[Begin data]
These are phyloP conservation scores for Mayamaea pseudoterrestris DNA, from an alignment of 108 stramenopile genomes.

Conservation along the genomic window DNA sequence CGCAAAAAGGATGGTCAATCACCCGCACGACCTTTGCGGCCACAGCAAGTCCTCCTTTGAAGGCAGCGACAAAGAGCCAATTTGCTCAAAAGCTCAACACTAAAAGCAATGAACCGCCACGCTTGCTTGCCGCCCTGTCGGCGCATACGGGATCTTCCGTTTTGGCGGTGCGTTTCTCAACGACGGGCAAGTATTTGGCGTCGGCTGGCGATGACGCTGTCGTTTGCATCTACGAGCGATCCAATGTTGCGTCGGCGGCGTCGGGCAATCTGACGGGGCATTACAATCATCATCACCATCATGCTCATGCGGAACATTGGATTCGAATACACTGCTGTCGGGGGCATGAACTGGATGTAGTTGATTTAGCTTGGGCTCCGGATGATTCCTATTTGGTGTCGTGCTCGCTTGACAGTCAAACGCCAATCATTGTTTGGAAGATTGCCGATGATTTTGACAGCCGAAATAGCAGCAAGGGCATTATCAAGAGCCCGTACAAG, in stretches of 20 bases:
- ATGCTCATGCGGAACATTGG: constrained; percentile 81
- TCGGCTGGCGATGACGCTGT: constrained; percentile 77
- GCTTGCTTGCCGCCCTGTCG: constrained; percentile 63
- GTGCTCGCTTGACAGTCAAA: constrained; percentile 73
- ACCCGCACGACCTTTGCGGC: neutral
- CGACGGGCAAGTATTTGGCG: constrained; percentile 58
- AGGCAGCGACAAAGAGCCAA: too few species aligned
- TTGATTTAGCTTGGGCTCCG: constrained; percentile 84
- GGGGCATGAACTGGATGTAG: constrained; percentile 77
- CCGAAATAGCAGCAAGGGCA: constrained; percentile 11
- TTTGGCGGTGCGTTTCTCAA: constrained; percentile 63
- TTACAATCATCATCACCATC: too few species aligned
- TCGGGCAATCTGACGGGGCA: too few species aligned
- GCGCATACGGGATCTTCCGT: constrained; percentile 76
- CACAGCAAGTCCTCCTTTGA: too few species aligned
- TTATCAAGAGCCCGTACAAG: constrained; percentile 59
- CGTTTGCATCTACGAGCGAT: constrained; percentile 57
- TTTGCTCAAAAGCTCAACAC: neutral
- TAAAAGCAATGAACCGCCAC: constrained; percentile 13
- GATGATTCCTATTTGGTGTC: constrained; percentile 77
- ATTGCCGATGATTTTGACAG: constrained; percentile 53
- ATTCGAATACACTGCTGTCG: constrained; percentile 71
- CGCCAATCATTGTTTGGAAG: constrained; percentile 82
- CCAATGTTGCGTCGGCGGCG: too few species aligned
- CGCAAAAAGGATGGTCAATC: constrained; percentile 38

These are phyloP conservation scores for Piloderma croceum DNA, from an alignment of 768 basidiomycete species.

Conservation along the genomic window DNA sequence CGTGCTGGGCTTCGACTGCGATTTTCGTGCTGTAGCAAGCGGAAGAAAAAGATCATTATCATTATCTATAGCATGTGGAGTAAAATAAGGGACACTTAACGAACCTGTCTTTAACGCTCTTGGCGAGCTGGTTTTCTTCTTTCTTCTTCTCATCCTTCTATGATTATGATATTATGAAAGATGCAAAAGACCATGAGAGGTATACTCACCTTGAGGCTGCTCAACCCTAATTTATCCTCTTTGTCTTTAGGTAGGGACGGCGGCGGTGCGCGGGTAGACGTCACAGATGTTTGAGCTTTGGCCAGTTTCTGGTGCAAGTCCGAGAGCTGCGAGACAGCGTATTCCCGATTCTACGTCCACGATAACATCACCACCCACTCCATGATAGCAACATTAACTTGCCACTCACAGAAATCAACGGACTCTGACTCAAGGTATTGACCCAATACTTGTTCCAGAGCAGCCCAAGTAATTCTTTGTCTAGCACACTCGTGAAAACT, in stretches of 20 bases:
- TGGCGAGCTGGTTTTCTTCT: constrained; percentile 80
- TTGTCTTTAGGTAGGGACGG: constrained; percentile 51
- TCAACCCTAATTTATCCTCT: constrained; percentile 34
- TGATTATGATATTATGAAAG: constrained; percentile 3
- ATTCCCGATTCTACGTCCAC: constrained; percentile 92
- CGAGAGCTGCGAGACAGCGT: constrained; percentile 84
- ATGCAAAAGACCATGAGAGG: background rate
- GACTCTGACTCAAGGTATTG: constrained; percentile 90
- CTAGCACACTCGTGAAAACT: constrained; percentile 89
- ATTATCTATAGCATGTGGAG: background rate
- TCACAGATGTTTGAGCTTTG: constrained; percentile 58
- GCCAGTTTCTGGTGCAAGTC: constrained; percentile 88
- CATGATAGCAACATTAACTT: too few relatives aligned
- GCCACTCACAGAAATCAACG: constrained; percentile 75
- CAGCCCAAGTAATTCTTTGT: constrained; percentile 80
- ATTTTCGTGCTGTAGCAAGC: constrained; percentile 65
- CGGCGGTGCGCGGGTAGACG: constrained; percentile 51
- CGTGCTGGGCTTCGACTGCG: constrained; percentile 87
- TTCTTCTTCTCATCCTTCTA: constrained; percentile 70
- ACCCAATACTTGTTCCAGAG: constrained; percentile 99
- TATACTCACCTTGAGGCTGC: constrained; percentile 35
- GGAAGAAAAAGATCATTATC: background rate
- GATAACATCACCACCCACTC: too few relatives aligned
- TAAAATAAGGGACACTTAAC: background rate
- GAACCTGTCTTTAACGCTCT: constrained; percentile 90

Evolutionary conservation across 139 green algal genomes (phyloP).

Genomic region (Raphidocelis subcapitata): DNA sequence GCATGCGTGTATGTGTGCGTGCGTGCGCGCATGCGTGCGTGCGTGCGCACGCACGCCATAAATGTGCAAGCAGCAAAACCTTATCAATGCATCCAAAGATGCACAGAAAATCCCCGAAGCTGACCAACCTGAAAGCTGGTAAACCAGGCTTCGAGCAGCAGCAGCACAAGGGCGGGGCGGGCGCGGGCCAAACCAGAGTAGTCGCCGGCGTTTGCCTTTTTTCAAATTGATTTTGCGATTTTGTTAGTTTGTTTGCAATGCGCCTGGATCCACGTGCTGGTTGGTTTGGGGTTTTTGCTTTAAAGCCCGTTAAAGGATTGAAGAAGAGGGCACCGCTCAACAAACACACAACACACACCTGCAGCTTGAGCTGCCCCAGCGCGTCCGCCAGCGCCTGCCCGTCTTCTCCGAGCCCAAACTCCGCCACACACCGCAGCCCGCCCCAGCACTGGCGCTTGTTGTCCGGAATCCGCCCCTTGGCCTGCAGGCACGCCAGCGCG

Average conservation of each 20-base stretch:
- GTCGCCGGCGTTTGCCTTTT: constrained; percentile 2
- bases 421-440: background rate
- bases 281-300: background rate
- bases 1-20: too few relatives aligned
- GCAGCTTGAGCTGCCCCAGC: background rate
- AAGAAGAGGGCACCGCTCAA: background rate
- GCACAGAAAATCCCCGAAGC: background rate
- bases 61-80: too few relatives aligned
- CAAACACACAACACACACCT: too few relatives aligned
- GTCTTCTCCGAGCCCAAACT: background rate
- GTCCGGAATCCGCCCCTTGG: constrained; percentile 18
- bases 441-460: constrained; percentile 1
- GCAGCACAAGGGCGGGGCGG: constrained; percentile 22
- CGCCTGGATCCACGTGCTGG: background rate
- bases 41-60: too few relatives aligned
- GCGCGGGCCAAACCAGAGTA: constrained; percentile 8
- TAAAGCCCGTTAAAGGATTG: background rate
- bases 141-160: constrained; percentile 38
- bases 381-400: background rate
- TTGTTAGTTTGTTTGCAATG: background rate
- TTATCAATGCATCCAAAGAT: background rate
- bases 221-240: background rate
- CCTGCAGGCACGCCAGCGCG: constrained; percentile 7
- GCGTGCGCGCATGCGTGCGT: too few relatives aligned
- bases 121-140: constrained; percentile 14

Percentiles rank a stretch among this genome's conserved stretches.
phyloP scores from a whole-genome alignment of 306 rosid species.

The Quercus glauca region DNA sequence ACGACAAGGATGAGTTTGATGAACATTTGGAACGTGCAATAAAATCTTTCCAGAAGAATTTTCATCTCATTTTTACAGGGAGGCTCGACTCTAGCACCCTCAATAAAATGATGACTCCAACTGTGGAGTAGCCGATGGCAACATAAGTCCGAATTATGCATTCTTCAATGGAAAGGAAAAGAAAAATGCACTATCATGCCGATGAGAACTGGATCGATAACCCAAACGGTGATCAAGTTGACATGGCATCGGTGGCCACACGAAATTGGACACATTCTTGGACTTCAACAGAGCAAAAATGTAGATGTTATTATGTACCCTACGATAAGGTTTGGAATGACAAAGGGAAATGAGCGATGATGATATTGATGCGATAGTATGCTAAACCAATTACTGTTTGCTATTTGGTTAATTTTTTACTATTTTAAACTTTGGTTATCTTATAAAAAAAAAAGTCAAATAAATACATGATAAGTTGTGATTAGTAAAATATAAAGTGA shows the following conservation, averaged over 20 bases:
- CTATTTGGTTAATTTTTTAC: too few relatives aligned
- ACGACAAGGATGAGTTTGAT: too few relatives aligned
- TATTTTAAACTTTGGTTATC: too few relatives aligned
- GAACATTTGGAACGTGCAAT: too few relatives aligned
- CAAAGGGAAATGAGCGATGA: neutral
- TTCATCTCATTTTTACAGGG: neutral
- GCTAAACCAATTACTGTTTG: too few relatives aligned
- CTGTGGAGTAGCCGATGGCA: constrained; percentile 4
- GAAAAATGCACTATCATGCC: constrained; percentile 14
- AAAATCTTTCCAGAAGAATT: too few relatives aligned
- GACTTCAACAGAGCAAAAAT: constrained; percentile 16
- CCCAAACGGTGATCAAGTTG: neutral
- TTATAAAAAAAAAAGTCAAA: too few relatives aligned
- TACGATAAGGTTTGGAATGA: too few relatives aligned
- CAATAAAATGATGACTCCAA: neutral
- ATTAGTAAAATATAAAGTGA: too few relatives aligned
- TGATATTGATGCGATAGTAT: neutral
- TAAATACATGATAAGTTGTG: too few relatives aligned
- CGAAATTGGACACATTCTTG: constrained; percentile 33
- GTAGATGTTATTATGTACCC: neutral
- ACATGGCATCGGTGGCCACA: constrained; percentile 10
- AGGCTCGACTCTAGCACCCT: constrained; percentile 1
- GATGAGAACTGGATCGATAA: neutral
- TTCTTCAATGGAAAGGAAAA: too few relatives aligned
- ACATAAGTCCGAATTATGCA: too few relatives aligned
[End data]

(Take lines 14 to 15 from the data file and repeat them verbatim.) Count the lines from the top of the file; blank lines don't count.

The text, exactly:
- TTACAATCATCATCACCATC: too few species aligned
- TCGGGCAATCTGACGGGGCA: too few species aligned